I think she’s right. Case in point: I recently attended EdCamp San Diego for the first time, and in between two very fascinating and powerful Zen Teacher sessions with amazing teachers, we retired to the educational facility’s lounge to partake of the catered lunch, which included pizza, Caesar salad, fruit, muffins, and water bottles. One of my first thoughts (right after, “can I afford the calories of a second piece of pizza?”) was: “Who can I thank?”
Eventually, I noticed the woman who was setting up the spread and I said, “Thank you for giving us lunch.” Her smile told me everything I needed to know about the importance of what I’d just done. It was clear that she felt more valued and appreciated. Even though the gesture took me but a nanosecond, it made a huge difference to another human being.
In another example, I went to an in-service last month where they gave us two giant binders of materials that I promptly and accidentally left on the back counter of the meeting room. After several phone calls to the district, I found and emailed the woman who kindly tracked them down for me. When I read the email thread later, I realized how many people she’d contacted and how much work she’d gone through, and so I promptly fired off an email to her saying “thank you for all the effort. I appreciate it.”
These two experiences, which happened virtually back-to-back, convinced me that I wanted to make saying “thank you” an intentional and regular part of my routine because as Lamott puts it, “. . .if we are lucky, gratitude becomes a habit.”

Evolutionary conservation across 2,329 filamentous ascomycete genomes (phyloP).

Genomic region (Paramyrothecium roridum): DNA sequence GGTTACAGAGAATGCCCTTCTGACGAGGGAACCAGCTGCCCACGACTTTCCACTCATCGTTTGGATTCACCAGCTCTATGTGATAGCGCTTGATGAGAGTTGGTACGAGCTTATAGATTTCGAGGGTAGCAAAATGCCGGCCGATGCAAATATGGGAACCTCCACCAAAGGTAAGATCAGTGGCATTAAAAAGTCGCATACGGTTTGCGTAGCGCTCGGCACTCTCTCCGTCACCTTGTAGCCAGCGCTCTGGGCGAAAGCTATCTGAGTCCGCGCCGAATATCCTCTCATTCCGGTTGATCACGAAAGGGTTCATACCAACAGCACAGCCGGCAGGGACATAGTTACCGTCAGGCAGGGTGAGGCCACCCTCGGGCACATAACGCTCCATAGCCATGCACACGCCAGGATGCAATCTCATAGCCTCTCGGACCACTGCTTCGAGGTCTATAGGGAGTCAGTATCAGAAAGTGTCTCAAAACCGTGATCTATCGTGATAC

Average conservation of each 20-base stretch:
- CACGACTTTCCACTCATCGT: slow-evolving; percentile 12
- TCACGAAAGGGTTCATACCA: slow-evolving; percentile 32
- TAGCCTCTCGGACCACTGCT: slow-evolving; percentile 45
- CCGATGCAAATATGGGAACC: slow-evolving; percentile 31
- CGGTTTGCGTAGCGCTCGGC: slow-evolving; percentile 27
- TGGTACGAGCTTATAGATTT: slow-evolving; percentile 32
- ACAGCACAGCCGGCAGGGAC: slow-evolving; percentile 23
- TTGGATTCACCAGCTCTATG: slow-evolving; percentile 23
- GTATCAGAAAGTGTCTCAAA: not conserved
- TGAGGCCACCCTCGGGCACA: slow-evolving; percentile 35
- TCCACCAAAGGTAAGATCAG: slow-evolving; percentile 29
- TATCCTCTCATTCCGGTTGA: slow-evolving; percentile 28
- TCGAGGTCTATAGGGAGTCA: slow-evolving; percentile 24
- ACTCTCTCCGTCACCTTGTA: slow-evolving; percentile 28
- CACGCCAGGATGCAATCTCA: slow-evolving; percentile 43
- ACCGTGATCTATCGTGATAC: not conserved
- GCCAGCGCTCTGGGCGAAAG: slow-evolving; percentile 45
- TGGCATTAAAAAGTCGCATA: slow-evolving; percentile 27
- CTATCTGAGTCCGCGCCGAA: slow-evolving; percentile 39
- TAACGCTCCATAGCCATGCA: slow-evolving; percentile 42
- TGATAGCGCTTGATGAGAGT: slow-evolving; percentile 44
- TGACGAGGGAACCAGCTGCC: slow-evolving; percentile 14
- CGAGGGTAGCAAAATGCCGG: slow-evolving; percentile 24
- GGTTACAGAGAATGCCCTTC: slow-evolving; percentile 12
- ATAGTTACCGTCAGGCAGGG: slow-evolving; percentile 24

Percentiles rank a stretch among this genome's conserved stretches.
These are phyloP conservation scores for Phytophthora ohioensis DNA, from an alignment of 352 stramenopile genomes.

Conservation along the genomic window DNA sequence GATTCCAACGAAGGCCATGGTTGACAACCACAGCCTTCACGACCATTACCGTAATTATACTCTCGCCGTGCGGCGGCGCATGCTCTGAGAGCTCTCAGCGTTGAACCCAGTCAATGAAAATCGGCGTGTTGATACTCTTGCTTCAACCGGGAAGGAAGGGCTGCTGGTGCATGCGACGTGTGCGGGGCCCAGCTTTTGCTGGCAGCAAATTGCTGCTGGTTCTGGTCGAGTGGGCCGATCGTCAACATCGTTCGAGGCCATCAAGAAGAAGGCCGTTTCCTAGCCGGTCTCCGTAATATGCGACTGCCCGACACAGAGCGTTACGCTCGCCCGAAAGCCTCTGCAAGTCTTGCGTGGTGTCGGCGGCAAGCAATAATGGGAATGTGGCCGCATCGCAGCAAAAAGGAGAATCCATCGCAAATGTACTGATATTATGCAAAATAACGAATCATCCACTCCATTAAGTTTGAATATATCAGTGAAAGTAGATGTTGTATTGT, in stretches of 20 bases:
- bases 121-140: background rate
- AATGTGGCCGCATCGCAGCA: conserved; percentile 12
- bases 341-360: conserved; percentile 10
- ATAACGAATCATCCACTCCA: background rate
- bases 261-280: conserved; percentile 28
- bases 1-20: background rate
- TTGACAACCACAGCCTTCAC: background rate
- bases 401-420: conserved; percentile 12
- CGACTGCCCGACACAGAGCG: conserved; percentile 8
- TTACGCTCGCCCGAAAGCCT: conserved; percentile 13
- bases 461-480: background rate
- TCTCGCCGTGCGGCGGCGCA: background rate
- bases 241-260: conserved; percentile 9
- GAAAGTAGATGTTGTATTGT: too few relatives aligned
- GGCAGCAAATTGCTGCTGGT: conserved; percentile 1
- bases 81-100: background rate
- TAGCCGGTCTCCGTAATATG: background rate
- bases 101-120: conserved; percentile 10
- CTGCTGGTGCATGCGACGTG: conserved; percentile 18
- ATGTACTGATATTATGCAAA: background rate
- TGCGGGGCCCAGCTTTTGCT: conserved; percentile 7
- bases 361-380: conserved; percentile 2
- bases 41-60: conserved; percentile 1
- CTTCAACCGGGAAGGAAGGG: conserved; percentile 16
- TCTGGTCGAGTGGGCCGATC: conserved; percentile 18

A SIMPLE EXERCISE IN “THANK YOU”
I remember once hearing about a very fun exercise in all of this “thank you” business. The general idea was that you put ten pennies in one pocket and every time you tell someone “thank you,” you move a penny to another pocket until you don’t have any pennies remaining in the first pocket.
What an amazingly mindful way to remember to express your gratitude!
We can also, of course, offer our thanks on a larger, more spiritual level. I do not know your faith system, but it can also be a transformative experience–and much closer to what my students would call Lamott’s main claim–to say “thank you” to your God, The Universe, The Most Powerful Essence, Mother Nature, or The Great and Omnipotent Is. Spending a moment proclaiming that you recognize your blessings, honoring their origin, and then sending a prayerful thanks to whatever brought you to this moment will enrich your existence in a way that is difficult to articulate.
So my advice is to try it because as Lamott says, “. . .at some point, we cast our eyes to the beautiful skies, above all the crap we’re wallowing in, and we whisper, “Thank you.”
So as Zen Teachers, the small, but powerful gesture of “thank you” can increase your sense of focus, peace, and tranquility. And as for you taking time out of your busy life to read this post. . .
Well. . .thank you. TZT